Remembering Chenango’s Journalistic History During National Newspaper Week
Published: October 8th, 2012
By: Kevin Doonan

Remembering Chenango’s journalistic history during National Newspaper Week

NORWICH – October 7-13 is National Newspaper Week and Chenango County can take pride in a long, rich history of publications. According to an essay written by Elizabeth Curley in 1926, over 38 different papers had already been circulated in Norwich since 1804.

Curley asserts that the first paper to ever be published in Chenango was The Western Oracle in 1803 at Sherburne Four Corners. The publication was “single octavo sheet” printed on bluish paper, Curley wrote. The Oracle, like many early publications, reported little on local news and instead focused on national happenings, much to the chagrin of local historians.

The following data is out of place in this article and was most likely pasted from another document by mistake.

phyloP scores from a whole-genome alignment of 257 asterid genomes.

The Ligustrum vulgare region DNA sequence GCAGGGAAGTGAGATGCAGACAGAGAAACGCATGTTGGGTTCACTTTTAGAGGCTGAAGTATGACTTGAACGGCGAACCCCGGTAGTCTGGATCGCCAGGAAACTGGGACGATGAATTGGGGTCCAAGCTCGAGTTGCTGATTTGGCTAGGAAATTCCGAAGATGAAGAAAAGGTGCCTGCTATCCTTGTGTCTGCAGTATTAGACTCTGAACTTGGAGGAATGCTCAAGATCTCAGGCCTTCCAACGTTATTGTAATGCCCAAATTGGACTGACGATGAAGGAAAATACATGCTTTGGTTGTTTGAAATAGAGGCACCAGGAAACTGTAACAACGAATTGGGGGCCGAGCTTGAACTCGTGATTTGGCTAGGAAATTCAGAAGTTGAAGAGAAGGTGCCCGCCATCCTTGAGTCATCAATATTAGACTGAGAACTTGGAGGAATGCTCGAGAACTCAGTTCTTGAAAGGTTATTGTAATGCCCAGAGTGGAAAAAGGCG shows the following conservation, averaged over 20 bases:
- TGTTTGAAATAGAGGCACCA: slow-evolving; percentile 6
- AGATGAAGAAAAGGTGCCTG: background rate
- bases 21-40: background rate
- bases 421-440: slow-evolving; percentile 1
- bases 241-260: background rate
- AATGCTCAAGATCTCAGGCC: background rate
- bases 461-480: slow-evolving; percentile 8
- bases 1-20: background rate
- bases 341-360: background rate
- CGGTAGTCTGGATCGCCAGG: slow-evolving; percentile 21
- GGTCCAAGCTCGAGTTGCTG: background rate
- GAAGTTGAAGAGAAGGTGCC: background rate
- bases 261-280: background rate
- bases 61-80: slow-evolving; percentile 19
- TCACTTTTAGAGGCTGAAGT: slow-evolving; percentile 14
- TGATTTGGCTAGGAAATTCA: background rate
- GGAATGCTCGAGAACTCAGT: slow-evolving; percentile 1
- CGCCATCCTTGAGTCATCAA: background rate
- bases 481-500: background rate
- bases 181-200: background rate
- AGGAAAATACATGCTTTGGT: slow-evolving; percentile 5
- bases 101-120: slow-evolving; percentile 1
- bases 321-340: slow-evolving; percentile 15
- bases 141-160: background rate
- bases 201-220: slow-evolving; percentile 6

Though an astonishingly high number of different publications went to press in Chenango County during the 1800s, The Evening Sun is the only one still in circulation. First published March 16, 1891 under the name The Morning Sun, the publication has been able to evolve over the past 121 years to meet the changing needs of Chenango County. In 1941, on the 50th anniversary of The Sun’s conception A.E. Halbert, who was present in 1891, sent a later to the editor describing The Sun’s foundation.


The Evening Sun

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